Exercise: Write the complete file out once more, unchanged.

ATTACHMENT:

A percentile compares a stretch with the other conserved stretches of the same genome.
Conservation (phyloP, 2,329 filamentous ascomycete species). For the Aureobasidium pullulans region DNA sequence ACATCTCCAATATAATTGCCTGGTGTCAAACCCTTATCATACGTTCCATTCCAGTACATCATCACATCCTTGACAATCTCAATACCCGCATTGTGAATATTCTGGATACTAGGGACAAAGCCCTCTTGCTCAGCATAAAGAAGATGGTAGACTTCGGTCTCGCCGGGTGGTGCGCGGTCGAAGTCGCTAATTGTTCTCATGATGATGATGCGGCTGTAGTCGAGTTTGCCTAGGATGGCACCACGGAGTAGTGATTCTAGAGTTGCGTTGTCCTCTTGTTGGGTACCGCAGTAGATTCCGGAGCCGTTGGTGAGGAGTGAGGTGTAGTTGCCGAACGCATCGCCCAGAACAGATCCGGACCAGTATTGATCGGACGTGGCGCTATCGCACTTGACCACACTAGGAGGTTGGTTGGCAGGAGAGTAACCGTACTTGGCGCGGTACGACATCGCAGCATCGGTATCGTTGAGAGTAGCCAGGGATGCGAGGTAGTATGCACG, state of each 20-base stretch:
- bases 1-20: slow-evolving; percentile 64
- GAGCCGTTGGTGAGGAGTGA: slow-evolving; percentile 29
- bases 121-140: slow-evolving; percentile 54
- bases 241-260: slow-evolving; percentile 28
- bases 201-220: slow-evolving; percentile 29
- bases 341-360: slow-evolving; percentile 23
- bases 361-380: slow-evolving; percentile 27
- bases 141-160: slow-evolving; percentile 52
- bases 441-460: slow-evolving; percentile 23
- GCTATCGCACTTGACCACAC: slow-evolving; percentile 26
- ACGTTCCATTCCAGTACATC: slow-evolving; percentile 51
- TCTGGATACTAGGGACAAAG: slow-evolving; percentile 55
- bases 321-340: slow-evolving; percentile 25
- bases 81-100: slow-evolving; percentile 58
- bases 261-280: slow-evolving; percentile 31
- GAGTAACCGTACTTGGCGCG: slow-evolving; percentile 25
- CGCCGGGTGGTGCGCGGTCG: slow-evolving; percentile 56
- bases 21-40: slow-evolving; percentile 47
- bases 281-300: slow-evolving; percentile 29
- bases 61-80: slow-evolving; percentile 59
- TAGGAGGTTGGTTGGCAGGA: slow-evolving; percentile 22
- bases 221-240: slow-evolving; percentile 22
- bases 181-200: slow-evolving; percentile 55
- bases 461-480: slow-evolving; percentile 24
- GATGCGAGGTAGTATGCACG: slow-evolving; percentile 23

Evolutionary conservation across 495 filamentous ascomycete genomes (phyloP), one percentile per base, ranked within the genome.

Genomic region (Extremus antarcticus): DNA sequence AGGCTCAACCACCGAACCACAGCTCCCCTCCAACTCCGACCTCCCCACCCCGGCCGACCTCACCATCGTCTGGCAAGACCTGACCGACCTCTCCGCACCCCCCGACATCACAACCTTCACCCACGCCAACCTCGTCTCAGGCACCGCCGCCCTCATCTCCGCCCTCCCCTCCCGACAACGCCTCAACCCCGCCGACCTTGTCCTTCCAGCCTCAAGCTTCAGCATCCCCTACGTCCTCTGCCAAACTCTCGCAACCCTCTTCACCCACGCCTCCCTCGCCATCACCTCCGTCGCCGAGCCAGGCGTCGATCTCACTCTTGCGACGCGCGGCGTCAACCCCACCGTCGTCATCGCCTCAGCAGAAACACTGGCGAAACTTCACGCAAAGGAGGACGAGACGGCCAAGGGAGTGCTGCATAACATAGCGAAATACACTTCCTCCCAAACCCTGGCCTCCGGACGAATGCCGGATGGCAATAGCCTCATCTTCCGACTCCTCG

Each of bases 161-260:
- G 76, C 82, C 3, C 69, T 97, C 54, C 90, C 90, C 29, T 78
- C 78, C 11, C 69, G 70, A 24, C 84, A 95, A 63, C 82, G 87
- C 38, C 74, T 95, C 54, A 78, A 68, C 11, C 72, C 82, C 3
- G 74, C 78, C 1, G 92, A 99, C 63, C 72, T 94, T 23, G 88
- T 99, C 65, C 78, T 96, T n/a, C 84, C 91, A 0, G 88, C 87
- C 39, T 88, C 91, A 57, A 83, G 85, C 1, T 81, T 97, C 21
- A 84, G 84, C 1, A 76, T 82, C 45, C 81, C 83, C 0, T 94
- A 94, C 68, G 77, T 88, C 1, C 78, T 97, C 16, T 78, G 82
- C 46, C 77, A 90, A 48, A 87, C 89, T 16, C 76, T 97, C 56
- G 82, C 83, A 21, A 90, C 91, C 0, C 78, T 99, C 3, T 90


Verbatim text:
A percentile compares a stretch with the other conserved stretches of the same genome.
Conservation (phyloP, 2,329 filamentous ascomycete species). For the Aureobasidium pullulans region DNA sequence ACATCTCCAATATAATTGCCTGGTGTCAAACCCTTATCATACGTTCCATTCCAGTACATCATCACATCCTTGACAATCTCAATACCCGCATTGTGAATATTCTGGATACTAGGGACAAAGCCCTCTTGCTCAGCATAAAGAAGATGGTAGACTTCGGTCTCGCCGGGTGGTGCGCGGTCGAAGTCGCTAATTGTTCTCATGATGATGATGCGGCTGTAGTCGAGTTTGCCTAGGATGGCACCACGGAGTAGTGATTCTAGAGTTGCGTTGTCCTCTTGTTGGGTACCGCAGTAGATTCCGGAGCCGTTGGTGAGGAGTGAGGTGTAGTTGCCGAACGCATCGCCCAGAACAGATCCGGACCAGTATTGATCGGACGTGGCGCTATCGCACTTGACCACACTAGGAGGTTGGTTGGCAGGAGAGTAACCGTACTTGGCGCGGTACGACATCGCAGCATCGGTATCGTTGAGAGTAGCCAGGGATGCGAGGTAGTATGCACG, state of each 20-base stretch:
- bases 1-20: slow-evolving; percentile 64
- GAGCCGTTGGTGAGGAGTGA: slow-evolving; percentile 29
- bases 121-140: slow-evolving; percentile 54
- bases 241-260: slow-evolving; percentile 28
- bases 201-220: slow-evolving; percentile 29
- bases 341-360: slow-evolving; percentile 23
- bases 361-380: slow-evolving; percentile 27
- bases 141-160: slow-evolving; percentile 52
- bases 441-460: slow-evolving; percentile 23
- GCTATCGCACTTGACCACAC: slow-evolving; percentile 26
- ACGTTCCATTCCAGTACATC: slow-evolving; percentile 51
- TCTGGATACTAGGGACAAAG: slow-evolving; percentile 55
- bases 321-340: slow-evolving; percentile 25
- bases 81-100: slow-evolving; percentile 58
- bases 261-280: slow-evolving; percentile 31
- GAGTAACCGTACTTGGCGCG: slow-evolving; percentile 25
- CGCCGGGTGGTGCGCGGTCG: slow-evolving; percentile 56
- bases 21-40: slow-evolving; percentile 47
- bases 281-300: slow-evolving; percentile 29
- bases 61-80: slow-evolving; percentile 59
- TAGGAGGTTGGTTGGCAGGA: slow-evolving; percentile 22
- bases 221-240: slow-evolving; percentile 22
- bases 181-200: slow-evolving; percentile 55
- bases 461-480: slow-evolving; percentile 24
- GATGCGAGGTAGTATGCACG: slow-evolving; percentile 23

Evolutionary conservation across 495 filamentous ascomycete genomes (phyloP), one percentile per base, ranked within the genome.

Genomic region (Extremus antarcticus): DNA sequence AGGCTCAACCACCGAACCACAGCTCCCCTCCAACTCCGACCTCCCCACCCCGGCCGACCTCACCATCGTCTGGCAAGACCTGACCGACCTCTCCGCACCCCCCGACATCACAACCTTCACCCACGCCAACCTCGTCTCAGGCACCGCCGCCCTCATCTCCGCCCTCCCCTCCCGACAACGCCTCAACCCCGCCGACCTTGTCCTTCCAGCCTCAAGCTTCAGCATCCCCTACGTCCTCTGCCAAACTCTCGCAACCCTCTTCACCCACGCCTCCCTCGCCATCACCTCCGTCGCCGAGCCAGGCGTCGATCTCACTCTTGCGACGCGCGGCGTCAACCCCACCGTCGTCATCGCCTCAGCAGAAACACTGGCGAAACTTCACGCAAAGGAGGACGAGACGGCCAAGGGAGTGCTGCATAACATAGCGAAATACACTTCCTCCCAAACCCTGGCCTCCGGACGAATGCCGGATGGCAATAGCCTCATCTTCCGACTCCTCG

Each of bases 161-260:
- G 76, C 82, C 3, C 69, T 97, C 54, C 90, C 90, C 29, T 78
- C 78, C 11, C 69, G 70, A 24, C 84, A 95, A 63, C 82, G 87
- C 38, C 74, T 95, C 54, A 78, A 68, C 11, C 72, C 82, C 3
- G 74, C 78, C 1, G 92, A 99, C 63, C 72, T 94, T 23, G 88
- T 99, C 65, C 78, T 96, T n/a, C 84, C 91, A 0, G 88, C 87
- C 39, T 88, C 91, A 57, A 83, G 85, C 1, T 81, T 97, C 21
- A 84, G 84, C 1, A 76, T 82, C 45, C 81, C 83, C 0, T 94
- A 94, C 68, G 77, T 88, C 1, C 78, T 97, C 16, T 78, G 82
- C 46, C 77, A 90, A 48, A 87, C 89, T 16, C 76, T 97, C 56
- G 82, C 83, A 21, A 90, C 91, C 0, C 78, T 99, C 3, T 90